SCOTUS — McCleskey v. Kemp, 481 U.S. 279 (1987)

Essentially this meant that from that moment on, in order for any Black person, or any person really, to prove that they were being discriminated against, the person accused had to out-right say that they were intentionally discriminating against the victim. Which happens so often, let me tell you. This allowed the United States to continue to deny any wrongdoing, and silenced Black Americans in their attempts to seek justice. Because it wasn’t like they did it on purpose, right?

So Polo Guy was correct. As a Black American, I can’t ask for people to be jailed when they discriminate against me, beat me, shoot me, rape me, or steal my civil liberties, despite the fact that the number of Black Americans killed by the police in 2014 is higher than the number of Black Americans killed during the 9/11 attacks, or that the school-to-prison pipeline even exists, or that the majority of homes within food deserts are Black homes. I am silenced when I remind someone about the fact that the last recorded lynching wasn’t that long ago. Or when I explain that many, many, many economic systems were built upon the subjugation and oppression of Black bodies. Or the fact that Black women have been rendered invisible by the political and social norms of society. Or that we’ve been subjected to hundreds of forced sterilizations. Or that nearly one million black folks, from 1991 to 2000, died because of their Blackness.

You see, this is in fact, a silent, not so secret genocide of an entire people. A genocide that started hundreds of years ago when a European first stole a another human being from their own land, placed them in chains, stripped them of their rights and humanity, and built an entire economy on the labor of their bodies. It continued when whiteness publicly murdered Black folk, then stole their land. It happened again when whiteness beat their Black neighbors and chased them away from their homes. It continued when the white middle class pushed Blacks into the least desirable housing areas, places without easy access to food, public transportation, lower and higher education, or work. And it happens today as whiteness continue to blame Black folk for their circumstances.


emember the video that sparked this conversation, The Color of Fear? In it, nine men spend three days doing what many of us avoid at all costs: they talk about race. Its an incredible video, and one that still resonates through me to this day. One of the most striking moments comes when Victor Lewis, a Black man, responds to a suggestion that he forget about his Blackness, and claim ‘American’ as his ethnicity. This moment that Victor experiences, one that happens to me every day through various micro-agressions, is the new type of genocide that the Black population faces.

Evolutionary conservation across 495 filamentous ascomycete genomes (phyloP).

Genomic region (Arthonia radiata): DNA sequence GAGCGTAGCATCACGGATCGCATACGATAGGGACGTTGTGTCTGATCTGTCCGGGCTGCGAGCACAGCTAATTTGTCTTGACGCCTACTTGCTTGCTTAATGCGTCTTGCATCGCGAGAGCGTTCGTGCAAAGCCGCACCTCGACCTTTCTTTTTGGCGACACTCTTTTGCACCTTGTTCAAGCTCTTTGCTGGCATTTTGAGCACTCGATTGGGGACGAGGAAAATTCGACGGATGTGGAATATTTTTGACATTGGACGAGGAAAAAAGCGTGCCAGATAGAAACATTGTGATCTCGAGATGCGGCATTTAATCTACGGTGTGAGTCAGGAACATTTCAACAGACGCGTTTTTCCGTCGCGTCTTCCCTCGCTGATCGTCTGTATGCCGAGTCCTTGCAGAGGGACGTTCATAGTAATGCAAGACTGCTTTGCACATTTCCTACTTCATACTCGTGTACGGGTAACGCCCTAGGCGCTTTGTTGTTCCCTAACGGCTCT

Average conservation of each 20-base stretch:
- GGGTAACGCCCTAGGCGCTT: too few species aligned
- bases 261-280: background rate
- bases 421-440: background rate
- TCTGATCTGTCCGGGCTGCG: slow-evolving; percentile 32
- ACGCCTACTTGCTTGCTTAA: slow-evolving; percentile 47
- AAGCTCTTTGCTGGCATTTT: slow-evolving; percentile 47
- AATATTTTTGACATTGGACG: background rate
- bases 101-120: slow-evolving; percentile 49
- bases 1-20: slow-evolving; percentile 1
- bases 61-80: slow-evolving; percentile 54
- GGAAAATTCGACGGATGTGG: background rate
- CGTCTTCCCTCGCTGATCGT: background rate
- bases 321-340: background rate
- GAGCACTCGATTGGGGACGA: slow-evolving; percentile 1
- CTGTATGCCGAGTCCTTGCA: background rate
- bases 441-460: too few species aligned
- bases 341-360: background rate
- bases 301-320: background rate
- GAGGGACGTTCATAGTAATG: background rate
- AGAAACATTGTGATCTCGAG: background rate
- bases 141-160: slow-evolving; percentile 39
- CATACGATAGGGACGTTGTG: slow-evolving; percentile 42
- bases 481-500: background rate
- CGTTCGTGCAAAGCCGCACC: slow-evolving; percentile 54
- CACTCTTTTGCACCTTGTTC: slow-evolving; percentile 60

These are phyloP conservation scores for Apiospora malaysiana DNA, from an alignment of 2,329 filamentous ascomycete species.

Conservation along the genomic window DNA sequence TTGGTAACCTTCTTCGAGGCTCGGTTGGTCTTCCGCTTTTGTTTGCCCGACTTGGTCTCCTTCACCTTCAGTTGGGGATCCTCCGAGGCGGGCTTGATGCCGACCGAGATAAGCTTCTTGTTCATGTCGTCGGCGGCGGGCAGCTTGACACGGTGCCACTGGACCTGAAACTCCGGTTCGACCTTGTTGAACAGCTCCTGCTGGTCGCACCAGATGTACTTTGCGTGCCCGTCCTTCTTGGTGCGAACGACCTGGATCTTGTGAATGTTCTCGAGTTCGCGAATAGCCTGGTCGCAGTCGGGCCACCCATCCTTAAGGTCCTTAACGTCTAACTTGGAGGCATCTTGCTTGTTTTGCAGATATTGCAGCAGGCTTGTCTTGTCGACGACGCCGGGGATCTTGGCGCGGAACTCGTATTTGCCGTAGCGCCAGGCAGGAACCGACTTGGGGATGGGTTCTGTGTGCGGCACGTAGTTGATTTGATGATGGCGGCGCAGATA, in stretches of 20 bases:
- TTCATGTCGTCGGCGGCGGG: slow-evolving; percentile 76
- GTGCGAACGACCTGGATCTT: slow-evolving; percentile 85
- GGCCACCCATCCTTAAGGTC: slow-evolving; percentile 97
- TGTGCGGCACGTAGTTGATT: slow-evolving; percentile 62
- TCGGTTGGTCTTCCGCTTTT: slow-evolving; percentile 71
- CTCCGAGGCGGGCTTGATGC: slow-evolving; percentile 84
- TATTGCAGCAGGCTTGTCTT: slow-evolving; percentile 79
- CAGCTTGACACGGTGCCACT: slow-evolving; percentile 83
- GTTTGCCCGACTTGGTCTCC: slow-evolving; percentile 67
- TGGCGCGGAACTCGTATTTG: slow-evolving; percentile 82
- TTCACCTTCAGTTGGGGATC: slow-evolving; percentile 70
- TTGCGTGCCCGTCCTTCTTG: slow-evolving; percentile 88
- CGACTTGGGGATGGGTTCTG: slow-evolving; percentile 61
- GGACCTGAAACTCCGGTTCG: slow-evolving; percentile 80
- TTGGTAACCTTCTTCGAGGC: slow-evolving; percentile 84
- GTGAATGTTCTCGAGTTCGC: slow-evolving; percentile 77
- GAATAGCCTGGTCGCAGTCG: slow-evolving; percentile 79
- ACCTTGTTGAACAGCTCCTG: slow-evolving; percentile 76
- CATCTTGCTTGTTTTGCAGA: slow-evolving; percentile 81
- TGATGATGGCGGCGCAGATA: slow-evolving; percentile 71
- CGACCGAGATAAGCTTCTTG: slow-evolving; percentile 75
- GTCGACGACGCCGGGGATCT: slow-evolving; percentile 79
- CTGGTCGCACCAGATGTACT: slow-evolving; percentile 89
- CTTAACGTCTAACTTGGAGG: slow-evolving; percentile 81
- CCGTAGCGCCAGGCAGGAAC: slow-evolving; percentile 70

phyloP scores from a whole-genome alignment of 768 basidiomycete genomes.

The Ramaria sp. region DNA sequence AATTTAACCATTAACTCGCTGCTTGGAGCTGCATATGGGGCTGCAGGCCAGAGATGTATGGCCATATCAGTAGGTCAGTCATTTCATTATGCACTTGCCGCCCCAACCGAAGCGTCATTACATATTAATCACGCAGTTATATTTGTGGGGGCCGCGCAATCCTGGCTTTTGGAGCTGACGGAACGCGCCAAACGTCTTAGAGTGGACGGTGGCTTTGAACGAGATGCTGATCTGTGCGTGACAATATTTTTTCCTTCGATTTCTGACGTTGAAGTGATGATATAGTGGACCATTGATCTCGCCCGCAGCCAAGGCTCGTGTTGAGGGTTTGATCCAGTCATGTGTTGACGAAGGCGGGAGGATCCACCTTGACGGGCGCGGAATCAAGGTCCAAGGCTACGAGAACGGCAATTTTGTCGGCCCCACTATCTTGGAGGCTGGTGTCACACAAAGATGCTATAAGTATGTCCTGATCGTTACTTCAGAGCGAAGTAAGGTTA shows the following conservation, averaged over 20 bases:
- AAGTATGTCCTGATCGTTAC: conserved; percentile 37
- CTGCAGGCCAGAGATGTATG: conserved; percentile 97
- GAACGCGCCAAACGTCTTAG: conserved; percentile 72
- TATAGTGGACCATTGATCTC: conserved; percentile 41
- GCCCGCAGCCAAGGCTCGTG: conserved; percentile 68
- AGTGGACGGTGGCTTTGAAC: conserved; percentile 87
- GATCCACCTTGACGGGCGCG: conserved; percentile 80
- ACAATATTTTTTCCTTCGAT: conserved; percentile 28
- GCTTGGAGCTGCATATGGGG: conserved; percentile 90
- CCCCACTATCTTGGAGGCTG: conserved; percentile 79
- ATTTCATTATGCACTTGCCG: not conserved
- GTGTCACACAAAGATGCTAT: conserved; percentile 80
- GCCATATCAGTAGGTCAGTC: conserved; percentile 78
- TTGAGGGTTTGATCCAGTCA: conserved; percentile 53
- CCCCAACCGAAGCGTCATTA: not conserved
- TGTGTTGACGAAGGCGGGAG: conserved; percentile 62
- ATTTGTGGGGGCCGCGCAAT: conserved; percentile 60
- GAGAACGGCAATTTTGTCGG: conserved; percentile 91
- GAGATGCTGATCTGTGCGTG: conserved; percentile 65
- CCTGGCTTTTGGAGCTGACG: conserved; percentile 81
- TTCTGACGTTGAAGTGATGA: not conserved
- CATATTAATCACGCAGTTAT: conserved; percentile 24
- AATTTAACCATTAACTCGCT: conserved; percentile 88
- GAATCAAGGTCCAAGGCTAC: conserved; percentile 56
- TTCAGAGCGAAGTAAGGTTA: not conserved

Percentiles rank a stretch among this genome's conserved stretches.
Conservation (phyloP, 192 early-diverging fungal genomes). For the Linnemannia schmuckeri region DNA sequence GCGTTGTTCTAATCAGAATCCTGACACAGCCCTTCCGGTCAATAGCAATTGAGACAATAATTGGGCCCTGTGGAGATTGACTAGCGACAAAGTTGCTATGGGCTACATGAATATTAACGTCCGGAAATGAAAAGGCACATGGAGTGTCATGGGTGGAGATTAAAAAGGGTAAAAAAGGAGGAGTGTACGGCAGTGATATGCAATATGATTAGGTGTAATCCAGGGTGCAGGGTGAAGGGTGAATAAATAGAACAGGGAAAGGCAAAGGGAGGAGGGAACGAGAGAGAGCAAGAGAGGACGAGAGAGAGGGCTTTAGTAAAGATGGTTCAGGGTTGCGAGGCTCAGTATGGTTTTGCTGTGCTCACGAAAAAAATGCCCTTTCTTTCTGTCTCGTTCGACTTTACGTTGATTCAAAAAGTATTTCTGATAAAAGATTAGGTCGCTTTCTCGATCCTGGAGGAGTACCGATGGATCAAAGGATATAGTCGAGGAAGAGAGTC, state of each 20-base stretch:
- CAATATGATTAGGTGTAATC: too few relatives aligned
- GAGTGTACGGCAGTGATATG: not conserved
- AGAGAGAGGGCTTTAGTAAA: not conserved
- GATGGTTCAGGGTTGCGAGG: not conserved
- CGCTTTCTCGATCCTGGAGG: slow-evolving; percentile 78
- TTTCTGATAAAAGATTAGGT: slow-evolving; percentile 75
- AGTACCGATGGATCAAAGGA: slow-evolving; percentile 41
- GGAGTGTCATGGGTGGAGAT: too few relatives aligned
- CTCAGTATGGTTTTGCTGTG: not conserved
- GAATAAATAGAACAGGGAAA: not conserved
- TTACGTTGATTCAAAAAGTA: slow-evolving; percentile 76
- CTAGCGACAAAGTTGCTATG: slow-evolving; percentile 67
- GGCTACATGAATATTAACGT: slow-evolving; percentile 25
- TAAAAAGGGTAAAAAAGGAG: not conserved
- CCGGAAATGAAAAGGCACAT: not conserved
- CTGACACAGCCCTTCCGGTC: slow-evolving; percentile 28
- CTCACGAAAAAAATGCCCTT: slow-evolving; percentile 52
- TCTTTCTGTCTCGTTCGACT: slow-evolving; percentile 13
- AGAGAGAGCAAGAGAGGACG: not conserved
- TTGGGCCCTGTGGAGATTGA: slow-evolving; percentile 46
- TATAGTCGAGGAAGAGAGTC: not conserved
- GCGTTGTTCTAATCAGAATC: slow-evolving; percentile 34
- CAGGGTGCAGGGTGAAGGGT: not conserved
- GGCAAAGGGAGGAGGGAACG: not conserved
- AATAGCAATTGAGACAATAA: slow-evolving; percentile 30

“I’m unpalatable to this goddamned nation! I’m unpalatable! You cannot swallow me! You cannot taste me! You cannot see — because you don’t want to.”

Whiteness has alienated us from society. We are a people in the nation who are not of the nation, who are not granted protection of the nation, or respect of the nation. Whiteness blames us for that alienation, tells us that we have not assimilated quickly enough, and then points its finger at our music, art, literature, ways of speaking, and even the way we name our children as reasons why we remain oppressed. And this newer form of racism, this implicit racism is more insidious. It’s the type of racism that allows people like Polo Guy to look people of color in the face, listen to their stories of heartache and pain at the hands of discrimination, and to dismiss it.

Because to Polo Guy, when I told him about my experiences in the predominantly white schools of my youth, I deserved what had happened to me. I didn’t fit in, or didn’t learn quickly enough, or didn’t dress correctly. In ways, it was my fault that my teacher often mistook me for the one other Black girl in the class, probably because we didn’t distinguish ourselves from one another, right? It was my fault that my mother spent a year and a half fighting to get me into a math class that I had already tested into in the fifth grade. The idea that any of that was because of my race, because of the problem of the normative white gaze, is inconceivable to the Polo Guys of the world. To them, it has to be my dark kinky hair, or my ambiguously ethnic name, or my refusal to listen to the same type of music.